Exemplary service providers that may take advantage of the business-to-business invention include information technology services, internal and customer call center services, such as for providing helpdesk services, employee and/or retirement benefit services, marketing, and human resources.
These and other aspects of exemplary systems and methods according to the principles of the invention are disclosed with reference to the drawings, in which:
The service provider network 110 includes service provider computers 120 and 125 coupled to a computer 135 via network 130. The computers 120 and 125 are used by service provider representatives that, for example, directly or indirectly manage and/or provide a service or services to the client using the network system 130, or that communicate with or receive information form others that directly or indirectly provide the services or support to such client. The computer 135 selects, organizes, and/or administers satisfaction survey questions to be provided to the clients and will alternatively be referred to as survey computer 135. The computer 135 is also useable for receiving responses to the survey questions. A database 140 for storing and maintaining survey questions and responses is connected to the survey computer 135. Accordingly, the survey computer 135 is able to retrieve survey questions from the database 140 as well as communicate survey response data to and from the database 140.
A network server 115 is coupled between the survey computer 135 and the Internet and/or electronic mail network 150. A network server 165 of the client system 160 is also connected to the Internet and/or electronic mail network 150. The client network server 165 is further connected to client computers 170, 175 and 180 by data network 168. In accordance with the invention, the client representatives using the computers 170, 175 and 180 should be directly or indirectly receiving the services or support provided by the service provider, or communicate with or receive information from others that directly or indirectly receive the services or support provided by the service provider. It is also advantageously possible for either or both network servers 115 and 165 to provide an Internet firewall security capability.
It should be readily understood that the respective service provider and client network systems 110 and 160 are depicted as two and three computers, respectively, for illustration and ease of discussion purposes only. The invention is equally applicable to those client and service provider network systems having a significantly larger number of computers coupled thereto.
In operation, the survey computer 135 can provide a first set of survey questions obtained from the database 140 to respective service provider representatives using the computers 120 and 125. Correspondingly, the service provider network system 110 enables service provider representatives using the computers 120 and 125 to provide their responses to such survey questions to the survey computer 135 for recording in the database 140. Likewise, the survey computer 135 can provide a second set of survey questions obtained from the database 140 to respective client representatives using the computers 170, 175 and 180 via the network server 115, Internet and/or electronic mail network 150, and network server 165.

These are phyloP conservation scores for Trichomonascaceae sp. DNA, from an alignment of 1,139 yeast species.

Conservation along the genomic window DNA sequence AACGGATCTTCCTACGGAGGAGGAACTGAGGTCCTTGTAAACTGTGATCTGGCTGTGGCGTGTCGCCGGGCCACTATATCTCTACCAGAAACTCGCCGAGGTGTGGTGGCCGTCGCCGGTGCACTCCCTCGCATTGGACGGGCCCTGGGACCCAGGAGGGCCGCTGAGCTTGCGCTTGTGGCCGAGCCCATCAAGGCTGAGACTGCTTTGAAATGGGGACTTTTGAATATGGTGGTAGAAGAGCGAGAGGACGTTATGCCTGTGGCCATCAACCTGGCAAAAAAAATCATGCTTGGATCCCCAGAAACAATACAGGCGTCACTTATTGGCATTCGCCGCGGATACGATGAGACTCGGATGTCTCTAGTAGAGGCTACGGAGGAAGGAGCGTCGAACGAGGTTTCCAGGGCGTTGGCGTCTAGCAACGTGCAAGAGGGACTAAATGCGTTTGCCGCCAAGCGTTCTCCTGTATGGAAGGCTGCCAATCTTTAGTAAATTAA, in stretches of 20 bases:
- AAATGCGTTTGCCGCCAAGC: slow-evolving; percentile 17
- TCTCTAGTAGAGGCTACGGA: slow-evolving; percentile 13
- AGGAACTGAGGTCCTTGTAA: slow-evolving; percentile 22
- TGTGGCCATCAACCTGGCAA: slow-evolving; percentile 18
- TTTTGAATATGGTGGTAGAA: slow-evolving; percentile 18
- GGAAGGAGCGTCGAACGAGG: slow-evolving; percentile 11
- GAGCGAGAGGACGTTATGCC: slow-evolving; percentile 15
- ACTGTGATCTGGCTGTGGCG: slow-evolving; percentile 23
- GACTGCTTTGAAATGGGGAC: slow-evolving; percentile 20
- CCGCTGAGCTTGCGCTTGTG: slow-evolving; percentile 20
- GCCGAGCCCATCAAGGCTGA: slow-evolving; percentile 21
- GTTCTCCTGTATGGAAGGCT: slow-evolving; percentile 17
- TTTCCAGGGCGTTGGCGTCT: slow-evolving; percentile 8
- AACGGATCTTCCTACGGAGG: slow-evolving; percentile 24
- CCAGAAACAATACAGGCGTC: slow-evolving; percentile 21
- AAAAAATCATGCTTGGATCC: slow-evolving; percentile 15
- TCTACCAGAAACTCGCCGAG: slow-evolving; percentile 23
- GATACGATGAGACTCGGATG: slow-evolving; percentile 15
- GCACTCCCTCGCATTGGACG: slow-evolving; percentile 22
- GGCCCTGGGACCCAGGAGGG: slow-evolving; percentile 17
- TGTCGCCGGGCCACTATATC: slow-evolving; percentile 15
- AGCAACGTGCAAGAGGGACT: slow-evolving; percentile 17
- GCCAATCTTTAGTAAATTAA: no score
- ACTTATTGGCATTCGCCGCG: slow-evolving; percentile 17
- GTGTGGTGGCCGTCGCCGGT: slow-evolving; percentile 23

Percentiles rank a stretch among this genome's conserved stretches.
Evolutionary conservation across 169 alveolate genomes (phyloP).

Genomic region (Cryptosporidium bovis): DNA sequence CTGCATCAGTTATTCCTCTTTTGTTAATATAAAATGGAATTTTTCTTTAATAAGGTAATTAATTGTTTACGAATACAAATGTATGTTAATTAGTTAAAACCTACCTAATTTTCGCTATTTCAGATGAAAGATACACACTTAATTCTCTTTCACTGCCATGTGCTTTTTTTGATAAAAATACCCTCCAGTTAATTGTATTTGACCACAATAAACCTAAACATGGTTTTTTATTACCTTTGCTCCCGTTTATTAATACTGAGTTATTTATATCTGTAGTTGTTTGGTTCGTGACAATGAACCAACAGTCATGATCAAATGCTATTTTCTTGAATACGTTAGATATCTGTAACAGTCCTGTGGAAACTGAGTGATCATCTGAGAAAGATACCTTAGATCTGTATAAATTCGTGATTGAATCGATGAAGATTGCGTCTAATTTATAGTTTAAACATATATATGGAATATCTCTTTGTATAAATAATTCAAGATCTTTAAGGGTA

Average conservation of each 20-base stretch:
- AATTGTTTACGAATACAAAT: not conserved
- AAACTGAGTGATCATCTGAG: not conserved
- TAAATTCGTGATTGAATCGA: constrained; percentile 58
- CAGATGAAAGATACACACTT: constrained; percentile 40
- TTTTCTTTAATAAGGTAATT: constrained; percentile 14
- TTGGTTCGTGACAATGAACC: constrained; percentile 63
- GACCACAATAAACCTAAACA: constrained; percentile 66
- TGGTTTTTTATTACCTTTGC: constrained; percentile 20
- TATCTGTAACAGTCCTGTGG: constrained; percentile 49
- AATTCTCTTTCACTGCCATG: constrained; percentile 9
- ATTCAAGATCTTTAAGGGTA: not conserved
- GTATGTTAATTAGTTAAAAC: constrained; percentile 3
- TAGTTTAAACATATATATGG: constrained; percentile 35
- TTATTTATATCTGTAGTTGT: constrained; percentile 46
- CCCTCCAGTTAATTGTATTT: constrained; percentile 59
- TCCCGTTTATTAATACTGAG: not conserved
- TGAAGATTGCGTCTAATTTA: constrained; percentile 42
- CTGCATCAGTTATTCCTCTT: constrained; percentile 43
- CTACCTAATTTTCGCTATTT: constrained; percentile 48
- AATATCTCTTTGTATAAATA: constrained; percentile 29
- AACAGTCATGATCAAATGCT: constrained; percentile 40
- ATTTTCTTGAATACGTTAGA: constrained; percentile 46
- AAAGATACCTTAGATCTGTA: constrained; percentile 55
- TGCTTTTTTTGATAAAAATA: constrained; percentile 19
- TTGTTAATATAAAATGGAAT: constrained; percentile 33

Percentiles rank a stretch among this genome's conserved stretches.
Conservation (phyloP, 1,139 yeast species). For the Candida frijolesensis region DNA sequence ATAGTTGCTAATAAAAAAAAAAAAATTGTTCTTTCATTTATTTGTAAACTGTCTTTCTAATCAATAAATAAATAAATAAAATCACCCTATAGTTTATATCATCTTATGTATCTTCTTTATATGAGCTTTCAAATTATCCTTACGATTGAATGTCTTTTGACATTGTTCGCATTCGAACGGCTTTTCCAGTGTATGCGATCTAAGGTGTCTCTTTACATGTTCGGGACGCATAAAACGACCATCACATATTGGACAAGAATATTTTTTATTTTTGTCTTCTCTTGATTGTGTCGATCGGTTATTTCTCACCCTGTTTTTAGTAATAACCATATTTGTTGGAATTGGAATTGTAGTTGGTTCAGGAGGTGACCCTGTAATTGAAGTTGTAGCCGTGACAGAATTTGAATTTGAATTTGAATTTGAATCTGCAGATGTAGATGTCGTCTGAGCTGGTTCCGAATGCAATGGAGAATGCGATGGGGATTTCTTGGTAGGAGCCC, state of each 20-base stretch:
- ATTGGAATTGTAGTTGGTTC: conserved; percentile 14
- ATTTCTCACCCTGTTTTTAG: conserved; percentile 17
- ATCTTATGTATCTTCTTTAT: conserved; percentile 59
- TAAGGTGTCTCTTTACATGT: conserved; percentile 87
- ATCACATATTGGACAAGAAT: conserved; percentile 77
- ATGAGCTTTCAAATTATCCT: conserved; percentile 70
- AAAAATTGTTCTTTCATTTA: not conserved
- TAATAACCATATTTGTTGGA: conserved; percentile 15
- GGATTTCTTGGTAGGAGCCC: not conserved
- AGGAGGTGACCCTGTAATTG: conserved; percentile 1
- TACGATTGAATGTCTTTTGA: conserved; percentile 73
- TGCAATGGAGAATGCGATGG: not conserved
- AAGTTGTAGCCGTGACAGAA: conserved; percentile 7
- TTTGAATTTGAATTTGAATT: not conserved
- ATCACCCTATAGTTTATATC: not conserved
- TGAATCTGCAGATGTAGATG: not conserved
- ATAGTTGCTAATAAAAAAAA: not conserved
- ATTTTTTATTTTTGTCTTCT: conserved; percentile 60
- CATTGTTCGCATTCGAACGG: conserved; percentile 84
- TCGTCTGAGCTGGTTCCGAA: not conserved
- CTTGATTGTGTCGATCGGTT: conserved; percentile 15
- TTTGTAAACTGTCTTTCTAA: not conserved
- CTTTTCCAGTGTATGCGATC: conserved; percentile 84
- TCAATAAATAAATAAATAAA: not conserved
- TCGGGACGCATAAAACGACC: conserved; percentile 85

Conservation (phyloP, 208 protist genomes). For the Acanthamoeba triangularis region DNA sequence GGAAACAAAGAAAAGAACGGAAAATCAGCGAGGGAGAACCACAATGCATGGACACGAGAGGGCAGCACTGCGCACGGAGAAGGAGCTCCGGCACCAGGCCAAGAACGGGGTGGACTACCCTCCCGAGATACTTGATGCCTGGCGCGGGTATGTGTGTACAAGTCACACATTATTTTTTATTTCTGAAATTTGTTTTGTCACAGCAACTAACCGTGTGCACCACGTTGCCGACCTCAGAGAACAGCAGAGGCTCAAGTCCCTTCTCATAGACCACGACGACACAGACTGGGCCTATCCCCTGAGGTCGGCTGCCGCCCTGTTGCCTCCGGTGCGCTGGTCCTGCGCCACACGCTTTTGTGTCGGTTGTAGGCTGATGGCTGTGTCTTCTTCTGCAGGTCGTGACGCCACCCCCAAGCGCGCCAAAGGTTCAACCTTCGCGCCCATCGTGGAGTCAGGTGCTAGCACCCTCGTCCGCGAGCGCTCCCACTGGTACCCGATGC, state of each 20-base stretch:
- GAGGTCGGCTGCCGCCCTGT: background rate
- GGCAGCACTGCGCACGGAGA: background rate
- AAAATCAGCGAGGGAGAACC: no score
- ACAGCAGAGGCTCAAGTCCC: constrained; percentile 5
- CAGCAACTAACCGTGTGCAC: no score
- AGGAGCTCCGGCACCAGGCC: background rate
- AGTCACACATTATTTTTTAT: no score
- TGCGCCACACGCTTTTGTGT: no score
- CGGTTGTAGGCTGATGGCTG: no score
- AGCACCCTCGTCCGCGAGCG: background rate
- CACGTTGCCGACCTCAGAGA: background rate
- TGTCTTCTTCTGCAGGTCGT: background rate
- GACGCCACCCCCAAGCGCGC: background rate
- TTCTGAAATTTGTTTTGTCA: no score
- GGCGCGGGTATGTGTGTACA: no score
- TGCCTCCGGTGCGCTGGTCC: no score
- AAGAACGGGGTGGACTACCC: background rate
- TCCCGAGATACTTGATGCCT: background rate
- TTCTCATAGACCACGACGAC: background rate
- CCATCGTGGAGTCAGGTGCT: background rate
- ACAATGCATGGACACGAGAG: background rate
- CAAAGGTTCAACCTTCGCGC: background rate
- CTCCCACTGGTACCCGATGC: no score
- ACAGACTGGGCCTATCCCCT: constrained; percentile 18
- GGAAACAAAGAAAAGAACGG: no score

The particular configuration employed for the network systems 110 and 160 depicted in
Moreover, it is also possible to employ different network configurations for communicating the survey questions between a survey computer and service provider and client representatives than that shown in
Further, in accordance with the invention, it is not critical for the functions of the survey computer 135 to be performed by a stand-alone computer as depicted in the configuration 100. It is possible for such functions to be implemented on a computer performing other operations for the service provider with the corresponding database 140 residing in memory of such computer.
In step 230, the received responses are analyzed by, for example, a survey administrator or management individual or team of a service provider, to identify whether development of a modification or remedial plan may be beneficial for one or more areas of service or support provided by the service provider to the client. Also, it is possible for the responses to the survey questions to be in a form that enables the survey computer 135 or another computer to process such responses to identify those areas of service or support for which modification or remedial plan may be beneficial. In particular, it is advantageous to employ numerical value scores to represent the responses to the survey. For example, it is possible to have the survey taker enter or select numerical values for survey questions. In the alternative, numerical values can be assigned to corresponding non-numerical responses regarding respective levels of satisfaction.
Based on the analysis in step 230 a decision is made in step 240 as to whether a modification or remedial plan will be developed. If the survey results indicate that a plan is not required then the method proceeds to step 270. In step 270, a client survey is developed and communicated by the survey computer 135 via the network servers 115 and 165 and Internet or e-mail network 150 to client representatives using the computers 170, 175 and 180 as described in greater detail below. In the alternative, if, in step 240, the analysis indicates that a modification or remedial plan would be beneficial for certain services provided to the client by the service provider then the method proceeds to step 250.